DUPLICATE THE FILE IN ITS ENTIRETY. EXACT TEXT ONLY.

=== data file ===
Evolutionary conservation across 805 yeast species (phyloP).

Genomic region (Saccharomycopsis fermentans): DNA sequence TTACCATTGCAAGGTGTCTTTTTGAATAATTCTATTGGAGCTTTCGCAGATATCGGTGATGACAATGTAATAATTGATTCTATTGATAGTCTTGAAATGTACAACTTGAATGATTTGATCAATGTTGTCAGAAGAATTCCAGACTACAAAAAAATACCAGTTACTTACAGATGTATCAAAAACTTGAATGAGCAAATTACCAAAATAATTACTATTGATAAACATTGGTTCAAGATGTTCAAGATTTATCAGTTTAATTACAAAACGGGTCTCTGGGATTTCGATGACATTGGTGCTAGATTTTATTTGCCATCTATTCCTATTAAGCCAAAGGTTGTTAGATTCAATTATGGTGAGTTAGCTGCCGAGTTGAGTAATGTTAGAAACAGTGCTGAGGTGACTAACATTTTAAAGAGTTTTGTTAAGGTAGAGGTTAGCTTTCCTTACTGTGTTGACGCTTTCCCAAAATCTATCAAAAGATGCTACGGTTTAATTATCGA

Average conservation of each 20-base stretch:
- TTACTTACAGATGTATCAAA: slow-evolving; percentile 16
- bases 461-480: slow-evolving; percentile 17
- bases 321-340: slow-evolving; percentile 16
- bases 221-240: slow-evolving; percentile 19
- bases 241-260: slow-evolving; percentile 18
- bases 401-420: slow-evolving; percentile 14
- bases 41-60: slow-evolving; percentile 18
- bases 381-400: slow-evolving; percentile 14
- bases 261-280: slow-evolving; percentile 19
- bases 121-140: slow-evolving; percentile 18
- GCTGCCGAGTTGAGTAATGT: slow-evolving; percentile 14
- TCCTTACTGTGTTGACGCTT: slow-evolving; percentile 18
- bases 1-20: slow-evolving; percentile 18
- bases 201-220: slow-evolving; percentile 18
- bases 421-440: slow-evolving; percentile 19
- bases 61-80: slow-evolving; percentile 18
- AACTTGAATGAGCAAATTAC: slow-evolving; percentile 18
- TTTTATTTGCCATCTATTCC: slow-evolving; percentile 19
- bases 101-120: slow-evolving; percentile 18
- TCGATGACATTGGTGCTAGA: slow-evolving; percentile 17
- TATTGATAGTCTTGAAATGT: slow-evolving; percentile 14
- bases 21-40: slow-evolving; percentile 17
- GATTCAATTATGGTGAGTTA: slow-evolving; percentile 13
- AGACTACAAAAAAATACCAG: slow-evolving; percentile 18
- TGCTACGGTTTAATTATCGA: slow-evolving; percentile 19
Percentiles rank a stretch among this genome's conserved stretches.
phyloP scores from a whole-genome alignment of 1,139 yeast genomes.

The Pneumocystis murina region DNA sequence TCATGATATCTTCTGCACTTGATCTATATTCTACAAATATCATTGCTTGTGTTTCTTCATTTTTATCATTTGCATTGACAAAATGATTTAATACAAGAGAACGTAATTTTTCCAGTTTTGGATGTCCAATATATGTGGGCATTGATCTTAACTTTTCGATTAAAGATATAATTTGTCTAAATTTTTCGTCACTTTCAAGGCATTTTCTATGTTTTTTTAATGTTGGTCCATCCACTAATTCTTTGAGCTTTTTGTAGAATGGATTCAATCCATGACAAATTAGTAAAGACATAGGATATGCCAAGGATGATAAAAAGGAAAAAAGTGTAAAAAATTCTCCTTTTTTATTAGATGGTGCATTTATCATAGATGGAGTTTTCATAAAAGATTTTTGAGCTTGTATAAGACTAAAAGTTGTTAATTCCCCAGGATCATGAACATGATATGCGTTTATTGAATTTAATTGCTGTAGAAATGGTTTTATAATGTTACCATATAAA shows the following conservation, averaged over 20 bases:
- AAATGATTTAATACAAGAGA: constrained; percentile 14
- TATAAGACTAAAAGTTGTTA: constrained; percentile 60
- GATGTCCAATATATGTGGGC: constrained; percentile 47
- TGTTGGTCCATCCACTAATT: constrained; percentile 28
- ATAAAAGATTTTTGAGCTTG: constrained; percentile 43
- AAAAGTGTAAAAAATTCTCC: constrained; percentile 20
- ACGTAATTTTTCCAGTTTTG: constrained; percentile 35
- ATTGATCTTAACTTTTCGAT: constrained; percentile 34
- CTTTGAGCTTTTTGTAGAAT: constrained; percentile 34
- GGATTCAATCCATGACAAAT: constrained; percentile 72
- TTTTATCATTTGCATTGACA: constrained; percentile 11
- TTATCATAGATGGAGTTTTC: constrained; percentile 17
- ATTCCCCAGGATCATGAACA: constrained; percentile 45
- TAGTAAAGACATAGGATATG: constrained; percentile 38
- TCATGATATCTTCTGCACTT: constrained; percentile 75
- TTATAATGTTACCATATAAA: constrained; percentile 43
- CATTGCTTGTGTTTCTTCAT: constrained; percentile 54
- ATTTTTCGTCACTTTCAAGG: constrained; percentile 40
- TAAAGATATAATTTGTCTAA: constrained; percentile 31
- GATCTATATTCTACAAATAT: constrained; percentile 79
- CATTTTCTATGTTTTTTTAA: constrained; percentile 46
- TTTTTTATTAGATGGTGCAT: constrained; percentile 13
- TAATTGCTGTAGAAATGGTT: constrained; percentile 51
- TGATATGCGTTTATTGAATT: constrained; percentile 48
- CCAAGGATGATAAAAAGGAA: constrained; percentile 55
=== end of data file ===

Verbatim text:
Evolutionary conservation across 805 yeast species (phyloP).

Genomic region (Saccharomycopsis fermentans): DNA sequence TTACCATTGCAAGGTGTCTTTTTGAATAATTCTATTGGAGCTTTCGCAGATATCGGTGATGACAATGTAATAATTGATTCTATTGATAGTCTTGAAATGTACAACTTGAATGATTTGATCAATGTTGTCAGAAGAATTCCAGACTACAAAAAAATACCAGTTACTTACAGATGTATCAAAAACTTGAATGAGCAAATTACCAAAATAATTACTATTGATAAACATTGGTTCAAGATGTTCAAGATTTATCAGTTTAATTACAAAACGGGTCTCTGGGATTTCGATGACATTGGTGCTAGATTTTATTTGCCATCTATTCCTATTAAGCCAAAGGTTGTTAGATTCAATTATGGTGAGTTAGCTGCCGAGTTGAGTAATGTTAGAAACAGTGCTGAGGTGACTAACATTTTAAAGAGTTTTGTTAAGGTAGAGGTTAGCTTTCCTTACTGTGTTGACGCTTTCCCAAAATCTATCAAAAGATGCTACGGTTTAATTATCGA

Average conservation of each 20-base stretch:
- TTACTTACAGATGTATCAAA: slow-evolving; percentile 16
- bases 461-480: slow-evolving; percentile 17
- bases 321-340: slow-evolving; percentile 16
- bases 221-240: slow-evolving; percentile 19
- bases 241-260: slow-evolving; percentile 18
- bases 401-420: slow-evolving; percentile 14
- bases 41-60: slow-evolving; percentile 18
- bases 381-400: slow-evolving; percentile 14
- bases 261-280: slow-evolving; percentile 19
- bases 121-140: slow-evolving; percentile 18
- GCTGCCGAGTTGAGTAATGT: slow-evolving; percentile 14
- TCCTTACTGTGTTGACGCTT: slow-evolving; percentile 18
- bases 1-20: slow-evolving; percentile 18
- bases 201-220: slow-evolving; percentile 18
- bases 421-440: slow-evolving; percentile 19
- bases 61-80: slow-evolving; percentile 18
- AACTTGAATGAGCAAATTAC: slow-evolving; percentile 18
- TTTTATTTGCCATCTATTCC: slow-evolving; percentile 19
- bases 101-120: slow-evolving; percentile 18
- TCGATGACATTGGTGCTAGA: slow-evolving; percentile 17
- TATTGATAGTCTTGAAATGT: slow-evolving; percentile 14
- bases 21-40: slow-evolving; percentile 17
- GATTCAATTATGGTGAGTTA: slow-evolving; percentile 13
- AGACTACAAAAAAATACCAG: slow-evolving; percentile 18
- TGCTACGGTTTAATTATCGA: slow-evolving; percentile 19
Percentiles rank a stretch among this genome's conserved stretches.
phyloP scores from a whole-genome alignment of 1,139 yeast genomes.

The Pneumocystis murina region DNA sequence TCATGATATCTTCTGCACTTGATCTATATTCTACAAATATCATTGCTTGTGTTTCTTCATTTTTATCATTTGCATTGACAAAATGATTTAATACAAGAGAACGTAATTTTTCCAGTTTTGGATGTCCAATATATGTGGGCATTGATCTTAACTTTTCGATTAAAGATATAATTTGTCTAAATTTTTCGTCACTTTCAAGGCATTTTCTATGTTTTTTTAATGTTGGTCCATCCACTAATTCTTTGAGCTTTTTGTAGAATGGATTCAATCCATGACAAATTAGTAAAGACATAGGATATGCCAAGGATGATAAAAAGGAAAAAAGTGTAAAAAATTCTCCTTTTTTATTAGATGGTGCATTTATCATAGATGGAGTTTTCATAAAAGATTTTTGAGCTTGTATAAGACTAAAAGTTGTTAATTCCCCAGGATCATGAACATGATATGCGTTTATTGAATTTAATTGCTGTAGAAATGGTTTTATAATGTTACCATATAAA shows the following conservation, averaged over 20 bases:
- AAATGATTTAATACAAGAGA: constrained; percentile 14
- TATAAGACTAAAAGTTGTTA: constrained; percentile 60
- GATGTCCAATATATGTGGGC: constrained; percentile 47
- TGTTGGTCCATCCACTAATT: constrained; percentile 28
- ATAAAAGATTTTTGAGCTTG: constrained; percentile 43
- AAAAGTGTAAAAAATTCTCC: constrained; percentile 20
- ACGTAATTTTTCCAGTTTTG: constrained; percentile 35
- ATTGATCTTAACTTTTCGAT: constrained; percentile 34
- CTTTGAGCTTTTTGTAGAAT: constrained; percentile 34
- GGATTCAATCCATGACAAAT: constrained; percentile 72
- TTTTATCATTTGCATTGACA: constrained; percentile 11
- TTATCATAGATGGAGTTTTC: constrained; percentile 17
- ATTCCCCAGGATCATGAACA: constrained; percentile 45
- TAGTAAAGACATAGGATATG: constrained; percentile 38
- TCATGATATCTTCTGCACTT: constrained; percentile 75
- TTATAATGTTACCATATAAA: constrained; percentile 43
- CATTGCTTGTGTTTCTTCAT: constrained; percentile 54
- ATTTTTCGTCACTTTCAAGG: constrained; percentile 40
- TAAAGATATAATTTGTCTAA: constrained; percentile 31
- GATCTATATTCTACAAATAT: constrained; percentile 79
- CATTTTCTATGTTTTTTTAA: constrained; percentile 46
- TTTTTTATTAGATGGTGCAT: constrained; percentile 13
- TAATTGCTGTAGAAATGGTT: constrained; percentile 51
- TGATATGCGTTTATTGAATT: constrained; percentile 48
- CCAAGGATGATAAAAAGGAA: constrained; percentile 55